Teamwork is not only when you're together, but also in remote working
Updated: Mar 3
Recent times have forged a polarisation in the workforce. I’m talking about who’s in favour of working from home and who is not. Both scenarios have their perks and disadvantages, and now that most of the restrictions have been lifted, it can sometimes be a choice or not. Maybe your company wants everybody under the same roof, or maybe the opposite, as they’re still afraid of a possible spread of the virus among employees.
If you hate being confined at home and not being able to cooperate in person with your colleagues, this article is for you.
Let’s start with the obvious: some advantages are undeniable, like all the time you end up saving. There’s a high chance that going to the office means hours spent in getting presentable, commuting (and getting stuck in traffic), and also sharing personal space with strangers in public transport. When you work from home, you only need to turn on your computer and maybe be camera-ready if you have some meetings scheduled. According to this article, commuters could save about 90 hours every year working from home at current rates.
At the same time, being able to talk face to face is fundamental for someone and in some line of work. Communication is easier and tasks are more manageable, while using digital instruments you have to learn new skills that are not as important as in person.
Here are some tips for you.
Email management. Most of the communication in most companies is through this tool. Remember to always keep it brief and to get straight to the point, starting with the subject that has to be the most informative possible so the recipients can triage their inbox. Remember also it is not instant messaging, so if it's very urgent (like real time urgent), do not rely on an all-caps emails.
Cooperative Technology: dividing tasks and keeping track of progress is a key factor. Some programs let you do so, like Trello or Slack. They are like virtual boards you can share with your colleagues to assign work and keep them on the loop. You can also use specific programs that have built-in technology for cooperation, like Google Workspace or Microsoft Office 365. You can create documents, presentations or spreadsheets that are accessible by multiple accounts online, so they can be modified in real-time by more than one person. Last but not least, Miro is an interactive virtual whiteboard that can help brainstorm all together from personal devices.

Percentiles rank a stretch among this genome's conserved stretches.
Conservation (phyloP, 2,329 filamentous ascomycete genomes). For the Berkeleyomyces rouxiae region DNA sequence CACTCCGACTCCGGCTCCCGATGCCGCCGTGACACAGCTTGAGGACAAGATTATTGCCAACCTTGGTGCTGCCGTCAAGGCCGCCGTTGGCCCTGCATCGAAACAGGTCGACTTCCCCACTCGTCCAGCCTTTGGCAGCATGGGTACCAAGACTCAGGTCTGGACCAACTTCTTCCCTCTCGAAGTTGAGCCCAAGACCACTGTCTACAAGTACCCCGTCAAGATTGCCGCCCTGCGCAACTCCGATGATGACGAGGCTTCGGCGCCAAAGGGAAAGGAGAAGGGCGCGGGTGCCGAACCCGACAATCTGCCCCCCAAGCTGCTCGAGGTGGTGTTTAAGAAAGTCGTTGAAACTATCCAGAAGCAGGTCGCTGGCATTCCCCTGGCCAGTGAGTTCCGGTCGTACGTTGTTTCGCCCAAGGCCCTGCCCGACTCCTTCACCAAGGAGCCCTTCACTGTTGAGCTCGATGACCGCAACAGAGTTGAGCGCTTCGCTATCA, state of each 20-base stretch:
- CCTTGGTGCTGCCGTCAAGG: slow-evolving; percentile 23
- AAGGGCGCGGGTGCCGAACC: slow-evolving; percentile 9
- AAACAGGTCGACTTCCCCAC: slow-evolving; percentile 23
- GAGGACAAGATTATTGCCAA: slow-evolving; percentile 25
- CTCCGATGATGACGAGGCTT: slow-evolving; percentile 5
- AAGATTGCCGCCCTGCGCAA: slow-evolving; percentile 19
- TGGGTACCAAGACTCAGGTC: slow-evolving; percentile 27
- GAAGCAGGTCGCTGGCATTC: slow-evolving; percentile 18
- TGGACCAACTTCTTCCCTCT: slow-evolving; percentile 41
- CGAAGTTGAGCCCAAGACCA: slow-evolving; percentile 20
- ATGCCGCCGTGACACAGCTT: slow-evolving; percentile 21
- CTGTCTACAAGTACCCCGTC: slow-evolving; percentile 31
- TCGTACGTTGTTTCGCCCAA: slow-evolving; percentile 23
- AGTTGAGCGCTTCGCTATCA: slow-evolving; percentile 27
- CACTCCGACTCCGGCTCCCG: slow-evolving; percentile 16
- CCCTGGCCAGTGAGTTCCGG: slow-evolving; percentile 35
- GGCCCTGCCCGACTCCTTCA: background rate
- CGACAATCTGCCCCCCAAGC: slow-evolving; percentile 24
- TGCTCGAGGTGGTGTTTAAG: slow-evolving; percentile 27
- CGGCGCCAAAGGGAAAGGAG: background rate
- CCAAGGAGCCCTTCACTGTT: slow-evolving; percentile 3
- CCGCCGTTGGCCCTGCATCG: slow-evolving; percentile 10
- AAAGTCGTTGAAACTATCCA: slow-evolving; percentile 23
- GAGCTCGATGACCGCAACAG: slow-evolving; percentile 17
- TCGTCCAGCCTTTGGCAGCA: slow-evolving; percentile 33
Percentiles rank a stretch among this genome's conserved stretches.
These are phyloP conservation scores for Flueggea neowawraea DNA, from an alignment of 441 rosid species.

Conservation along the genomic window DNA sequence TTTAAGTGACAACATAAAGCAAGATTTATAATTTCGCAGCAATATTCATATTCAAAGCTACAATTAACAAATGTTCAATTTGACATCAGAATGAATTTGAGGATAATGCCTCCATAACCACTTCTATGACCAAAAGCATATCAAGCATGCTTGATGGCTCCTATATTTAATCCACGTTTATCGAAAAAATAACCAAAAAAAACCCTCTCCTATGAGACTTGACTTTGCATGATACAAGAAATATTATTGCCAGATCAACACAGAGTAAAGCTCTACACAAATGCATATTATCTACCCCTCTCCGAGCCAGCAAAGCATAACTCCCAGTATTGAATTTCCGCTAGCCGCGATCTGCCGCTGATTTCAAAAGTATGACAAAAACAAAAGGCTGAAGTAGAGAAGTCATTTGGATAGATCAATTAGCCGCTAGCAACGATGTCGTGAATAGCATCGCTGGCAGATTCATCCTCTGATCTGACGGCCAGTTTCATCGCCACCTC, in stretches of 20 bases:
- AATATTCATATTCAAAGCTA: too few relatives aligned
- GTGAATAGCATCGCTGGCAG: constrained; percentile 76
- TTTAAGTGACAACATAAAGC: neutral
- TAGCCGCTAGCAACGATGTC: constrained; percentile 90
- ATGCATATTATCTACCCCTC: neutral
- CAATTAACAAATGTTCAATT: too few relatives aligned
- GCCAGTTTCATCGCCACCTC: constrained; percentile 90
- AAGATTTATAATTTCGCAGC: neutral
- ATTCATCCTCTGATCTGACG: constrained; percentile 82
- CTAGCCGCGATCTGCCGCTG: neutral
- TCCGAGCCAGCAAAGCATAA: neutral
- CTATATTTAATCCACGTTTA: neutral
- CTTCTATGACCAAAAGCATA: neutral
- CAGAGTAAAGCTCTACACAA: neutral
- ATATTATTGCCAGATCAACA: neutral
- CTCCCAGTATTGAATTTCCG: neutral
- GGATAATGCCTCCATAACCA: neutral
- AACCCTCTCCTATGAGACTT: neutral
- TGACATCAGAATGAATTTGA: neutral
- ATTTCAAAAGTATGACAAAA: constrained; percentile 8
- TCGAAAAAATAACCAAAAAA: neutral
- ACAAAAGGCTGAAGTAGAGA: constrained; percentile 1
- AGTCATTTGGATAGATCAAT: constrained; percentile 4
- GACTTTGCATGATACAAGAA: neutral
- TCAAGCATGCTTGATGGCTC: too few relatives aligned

Distraction in action: one of the hardest things at home is to keep focus. You can have noisy neighbours, a needy cat, children that are not at school because of an outbreak in their class, or you just can’t stop thinking about cookies in the kitchen. There’s no universal rule because everybody is different, but here are some tips: keep a tight schedule, start and end at the same time every day, and make sure to plan breaks, because too many hours in front of the monitor can cause fatigue and have an impact on your productivity. The Pomodoro Technique is a notorious way to manage your time. You can also disable notifications on your phone. On Apple devices with iOS 15 or later, you can create “Focus” modes to filter notifications and let pass through only coworkers and not distractions like Instagram or Facebook.
Last but not least, don’t forget the fun! Probably the aspect remote workers miss the most is the chance to have a chat and socialise with co-workers. Social interactions are important and can boost the morale of the crew. Take time to chit chat a little bit, or maybe do something together… and here's where VTX comes into play! We provide you the perfect team building Experience to bring fun and cheerfulness in your meetings.
Check more on our website for more info!